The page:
It was another wild Friday afternoon/evening in the NFL.

Within hours of the Chicago Bears moving quickly to match the Packers' offer sheet for Kyle Fuller, a flurry of activity occurred, headlined by former Arizona Cardinals All-Pro DB Tyrann "Honey Badger" Mathieu signing a one-year deal with the Houston Texans.

Mathieu, 25, can earn up to $8 million on his one-year deal, according to the Houston Chronicle, after being released by Arizona just two years into a massive contract earlier this week. That he took only one visit after being released by Arizona and settled for a one-year commitment by Houston indicates that teams likely have reservations over the long-term health of Mathieu, who has torn both of his ACLs since arriving in the NFL in 2013. He was a defensive MVP candidate in 2015 prior to suffering his second serious knee injury as a pro, and he'd rebound to lead the NFL in defensive snaps last season, but he's yet to recapture his unique and tenacious playmaking ability.

But Mathieu arriving in Houston, where he was recruited by former three-time Defensive MVP J.J. Watt, is certainly fascinating. Watt is recovering from back surgery, but the star power the pair boasts, in addition to Jadeveon Clowney and Whitney Mercilus, ups the ante on what was already one of the league's more talented defenses.

Add in Deshaun Watson, attempting to return from his own knee injury that halted a special season like Mathieu's three years ago, and there will be no shortage of story lines regarding the perseverance and potential of a team that had Super Bowl aspirations on the heels of back-to-back division titles before crashing amid the NFL's worst injury epidemic to 4-12 a year ago.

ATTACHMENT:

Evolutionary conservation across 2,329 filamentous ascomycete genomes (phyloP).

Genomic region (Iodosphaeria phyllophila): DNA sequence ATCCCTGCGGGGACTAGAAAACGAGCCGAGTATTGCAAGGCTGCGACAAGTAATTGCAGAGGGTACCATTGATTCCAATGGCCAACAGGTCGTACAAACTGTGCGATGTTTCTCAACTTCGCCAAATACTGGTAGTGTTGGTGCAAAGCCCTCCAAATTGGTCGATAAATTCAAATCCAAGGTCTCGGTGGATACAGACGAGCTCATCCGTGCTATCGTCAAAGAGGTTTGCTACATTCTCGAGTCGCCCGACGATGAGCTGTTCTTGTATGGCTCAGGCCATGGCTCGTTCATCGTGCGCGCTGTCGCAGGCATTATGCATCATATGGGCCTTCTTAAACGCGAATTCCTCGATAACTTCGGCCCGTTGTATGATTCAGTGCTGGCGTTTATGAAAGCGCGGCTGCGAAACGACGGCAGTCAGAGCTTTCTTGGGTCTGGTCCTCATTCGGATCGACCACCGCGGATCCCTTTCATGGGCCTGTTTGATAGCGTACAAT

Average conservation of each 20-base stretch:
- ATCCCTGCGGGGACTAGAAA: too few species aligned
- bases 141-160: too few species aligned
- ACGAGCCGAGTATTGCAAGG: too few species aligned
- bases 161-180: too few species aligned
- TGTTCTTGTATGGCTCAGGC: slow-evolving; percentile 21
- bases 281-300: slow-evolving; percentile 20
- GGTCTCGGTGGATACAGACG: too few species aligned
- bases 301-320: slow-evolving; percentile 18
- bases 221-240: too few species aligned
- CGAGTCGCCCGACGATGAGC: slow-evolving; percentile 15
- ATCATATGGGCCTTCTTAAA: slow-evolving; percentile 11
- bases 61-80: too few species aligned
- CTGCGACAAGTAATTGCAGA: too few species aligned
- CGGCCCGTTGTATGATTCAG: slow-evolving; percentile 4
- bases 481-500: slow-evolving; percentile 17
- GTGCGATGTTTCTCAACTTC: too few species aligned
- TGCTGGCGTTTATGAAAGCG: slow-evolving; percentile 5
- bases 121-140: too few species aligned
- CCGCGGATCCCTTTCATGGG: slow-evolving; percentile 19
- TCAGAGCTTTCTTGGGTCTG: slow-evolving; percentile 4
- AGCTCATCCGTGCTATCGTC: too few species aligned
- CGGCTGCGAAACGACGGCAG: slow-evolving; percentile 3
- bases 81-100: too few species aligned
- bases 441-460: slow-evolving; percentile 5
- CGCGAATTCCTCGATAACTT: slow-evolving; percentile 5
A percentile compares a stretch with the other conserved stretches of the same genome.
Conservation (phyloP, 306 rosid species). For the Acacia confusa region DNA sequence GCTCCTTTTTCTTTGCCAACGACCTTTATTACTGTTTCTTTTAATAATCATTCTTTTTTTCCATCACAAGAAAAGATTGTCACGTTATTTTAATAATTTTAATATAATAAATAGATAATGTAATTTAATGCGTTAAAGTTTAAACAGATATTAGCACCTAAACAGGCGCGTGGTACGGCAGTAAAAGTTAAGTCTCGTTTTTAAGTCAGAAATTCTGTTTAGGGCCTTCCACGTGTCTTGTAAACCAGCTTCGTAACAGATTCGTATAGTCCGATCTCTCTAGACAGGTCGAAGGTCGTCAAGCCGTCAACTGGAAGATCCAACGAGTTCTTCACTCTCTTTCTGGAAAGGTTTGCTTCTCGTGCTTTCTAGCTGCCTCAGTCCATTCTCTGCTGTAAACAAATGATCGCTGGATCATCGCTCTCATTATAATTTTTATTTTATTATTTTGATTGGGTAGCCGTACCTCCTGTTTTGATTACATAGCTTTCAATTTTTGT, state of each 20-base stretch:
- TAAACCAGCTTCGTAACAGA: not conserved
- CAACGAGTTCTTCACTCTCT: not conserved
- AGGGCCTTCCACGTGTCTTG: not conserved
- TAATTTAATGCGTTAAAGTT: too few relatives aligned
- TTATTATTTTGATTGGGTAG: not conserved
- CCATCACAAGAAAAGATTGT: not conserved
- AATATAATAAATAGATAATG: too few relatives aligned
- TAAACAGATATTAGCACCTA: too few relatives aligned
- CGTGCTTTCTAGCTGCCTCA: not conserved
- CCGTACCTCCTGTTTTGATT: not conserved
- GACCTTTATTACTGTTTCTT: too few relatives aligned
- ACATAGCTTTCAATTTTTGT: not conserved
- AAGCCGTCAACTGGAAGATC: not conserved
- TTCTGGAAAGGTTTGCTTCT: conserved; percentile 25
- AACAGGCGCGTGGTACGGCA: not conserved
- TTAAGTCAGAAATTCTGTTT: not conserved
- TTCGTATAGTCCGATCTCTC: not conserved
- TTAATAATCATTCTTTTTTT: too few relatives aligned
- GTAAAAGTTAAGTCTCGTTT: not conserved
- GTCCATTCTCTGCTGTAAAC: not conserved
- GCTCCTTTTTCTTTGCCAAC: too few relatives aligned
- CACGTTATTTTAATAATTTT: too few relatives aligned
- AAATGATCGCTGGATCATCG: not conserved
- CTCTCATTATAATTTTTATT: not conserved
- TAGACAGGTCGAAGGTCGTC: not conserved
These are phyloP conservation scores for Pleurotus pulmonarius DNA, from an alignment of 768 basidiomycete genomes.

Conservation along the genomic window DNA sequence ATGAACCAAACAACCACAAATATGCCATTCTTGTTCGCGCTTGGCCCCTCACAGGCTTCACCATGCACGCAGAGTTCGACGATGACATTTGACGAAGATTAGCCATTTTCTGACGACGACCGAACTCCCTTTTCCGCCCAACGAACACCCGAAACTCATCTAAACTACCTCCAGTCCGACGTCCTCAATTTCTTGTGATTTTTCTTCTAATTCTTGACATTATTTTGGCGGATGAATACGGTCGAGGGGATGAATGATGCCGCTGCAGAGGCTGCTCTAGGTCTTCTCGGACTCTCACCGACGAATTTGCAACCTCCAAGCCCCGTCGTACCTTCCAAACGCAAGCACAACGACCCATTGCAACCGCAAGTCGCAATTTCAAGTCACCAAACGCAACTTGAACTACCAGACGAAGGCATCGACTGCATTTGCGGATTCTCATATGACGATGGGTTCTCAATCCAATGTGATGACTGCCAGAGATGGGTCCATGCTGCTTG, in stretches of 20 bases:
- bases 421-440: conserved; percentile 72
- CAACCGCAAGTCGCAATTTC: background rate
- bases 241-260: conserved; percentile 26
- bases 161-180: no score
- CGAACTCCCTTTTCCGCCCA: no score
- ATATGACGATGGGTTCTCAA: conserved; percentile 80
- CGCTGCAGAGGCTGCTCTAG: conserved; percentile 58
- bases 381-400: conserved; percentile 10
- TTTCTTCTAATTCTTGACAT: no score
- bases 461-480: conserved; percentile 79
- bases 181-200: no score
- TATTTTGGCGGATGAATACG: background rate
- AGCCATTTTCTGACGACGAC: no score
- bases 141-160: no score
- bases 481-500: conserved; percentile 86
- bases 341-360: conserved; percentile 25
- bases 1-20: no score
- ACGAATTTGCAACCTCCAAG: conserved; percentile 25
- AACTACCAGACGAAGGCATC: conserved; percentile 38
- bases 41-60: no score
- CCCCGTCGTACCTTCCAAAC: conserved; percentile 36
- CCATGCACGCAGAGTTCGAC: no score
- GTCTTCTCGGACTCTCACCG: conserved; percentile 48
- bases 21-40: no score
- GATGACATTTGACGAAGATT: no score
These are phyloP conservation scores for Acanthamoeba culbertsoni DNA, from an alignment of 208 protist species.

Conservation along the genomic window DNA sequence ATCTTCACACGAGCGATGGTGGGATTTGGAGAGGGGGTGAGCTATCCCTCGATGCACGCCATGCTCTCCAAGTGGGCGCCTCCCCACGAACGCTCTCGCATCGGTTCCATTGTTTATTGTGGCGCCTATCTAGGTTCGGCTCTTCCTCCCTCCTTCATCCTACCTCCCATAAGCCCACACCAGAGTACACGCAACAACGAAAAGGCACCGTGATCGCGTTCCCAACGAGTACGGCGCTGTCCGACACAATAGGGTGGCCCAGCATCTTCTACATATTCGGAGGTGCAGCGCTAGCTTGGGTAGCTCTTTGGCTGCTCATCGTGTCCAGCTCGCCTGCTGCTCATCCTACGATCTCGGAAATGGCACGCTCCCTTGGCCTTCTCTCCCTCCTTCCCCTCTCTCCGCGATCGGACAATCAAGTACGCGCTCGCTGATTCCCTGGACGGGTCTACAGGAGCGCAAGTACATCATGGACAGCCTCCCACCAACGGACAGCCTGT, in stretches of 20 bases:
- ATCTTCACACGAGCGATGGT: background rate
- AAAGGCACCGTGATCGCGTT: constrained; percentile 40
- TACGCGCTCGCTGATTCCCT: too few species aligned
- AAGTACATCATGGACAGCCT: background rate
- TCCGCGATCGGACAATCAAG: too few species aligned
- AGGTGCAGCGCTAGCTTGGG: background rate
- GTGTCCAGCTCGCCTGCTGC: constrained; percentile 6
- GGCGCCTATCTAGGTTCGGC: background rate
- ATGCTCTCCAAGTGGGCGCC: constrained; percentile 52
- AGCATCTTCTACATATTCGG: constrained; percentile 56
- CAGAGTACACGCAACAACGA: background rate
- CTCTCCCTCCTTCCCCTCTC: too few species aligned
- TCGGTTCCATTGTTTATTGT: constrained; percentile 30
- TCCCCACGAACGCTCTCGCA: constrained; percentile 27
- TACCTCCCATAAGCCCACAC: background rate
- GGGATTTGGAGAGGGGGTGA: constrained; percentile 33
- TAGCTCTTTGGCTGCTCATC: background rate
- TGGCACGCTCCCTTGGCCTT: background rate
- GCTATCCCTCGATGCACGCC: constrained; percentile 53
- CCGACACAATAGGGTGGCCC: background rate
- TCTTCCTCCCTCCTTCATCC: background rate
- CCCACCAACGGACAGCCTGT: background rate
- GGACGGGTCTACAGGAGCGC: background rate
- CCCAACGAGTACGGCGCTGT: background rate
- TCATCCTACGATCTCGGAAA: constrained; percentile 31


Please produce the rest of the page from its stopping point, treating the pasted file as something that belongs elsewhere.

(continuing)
The Texans recently signed former Jacksonville Jaguars nickel CB Aaron Colvin to a big-money deal, and re-signed 34-year-old Johnathan Joseph. It'll be interesting, then, to see what role Romeo Crennel envisions for Mathieu, who, at his best can play every position in the secondary; can he recapture that dynamism and help resuscitate the NFL's worst pass 'D' and his own career and parlay it into another shot on the open market next spring?

Cardinals land Pugh

Our biggest concern with the signing of immobile QB battery Sam Bradford-Mike Glennon, save for the insane guaranteed money Bradford curiously received, was Arizona's languishing offensive line.

But GM Steve Keim landed a major protection boon Friday in Pugh, the versatile former New York Giant, who reportedly signed a five-year, $45 million deal to anchor the Cardinals' rebuilding up front. Pugh, who turns 28 in camp, might've had to wait for the silly money to be doled out in free agency to secure his deal because he missed the fnal eight games last season with a back injury.

Pugh, the former first-rounder and All-Rookie in 2013, had an up-and-down Giants tenure. He looked like he was headed for stardom coming off that rookie year, but was slowed by the back and a knee injury the year prior. Still, if he regains his health, he's a huge addition and gives an aging group some much-needed fresh blood alongside fellow first-rounder, LT D.J. Humphries.

LG Mike Iupati restructured recently and remains in the Cardinals' mix, but it'll be interesting to see where they plan on playing Pugh. If it's right tackle, former Pro Bowler Jared Veldheer is likely on the way out. Either way, counting on Bradford to stay on the field behind a great line, never mind a sieve like the Cardinals have had the past few seasons, is foolish. Credit Arizona for securing the last potential difference maker on the vet market.

Put Blountly

New Detroit Lions RB LeGarrette Blount has ten 100-yard rushing performances since a Lion last pulled off that feat. But all due respect to Blount, his one-year $4.5 million deal seemingly reflects just how desperate Detroit is at the position.

Blount signed for roughly half that amount with the Super Bowl champs each of the past two seasons. Reuniting with Matt Patricia in Detroit, where Matthew Stafford hasn't had a noteworthy run game since, well, ever, makes sense from a fit standpoint. But paying a 31-year-old back with zero receiving value $4.5 million? We get it that Detroit needs some attitude on the ground, especially in short-yardage (19th in goal-to-go and 32nd on fourth down) where several games were lost last year.

But this was a lavish purchase by a GM who kicked the tires and ultimately passed on a younger Blount in Bob Quinn's first offseason in Detroit. Now he's paying a premium ahead of a special RB draft class, and we're not entirely sure why.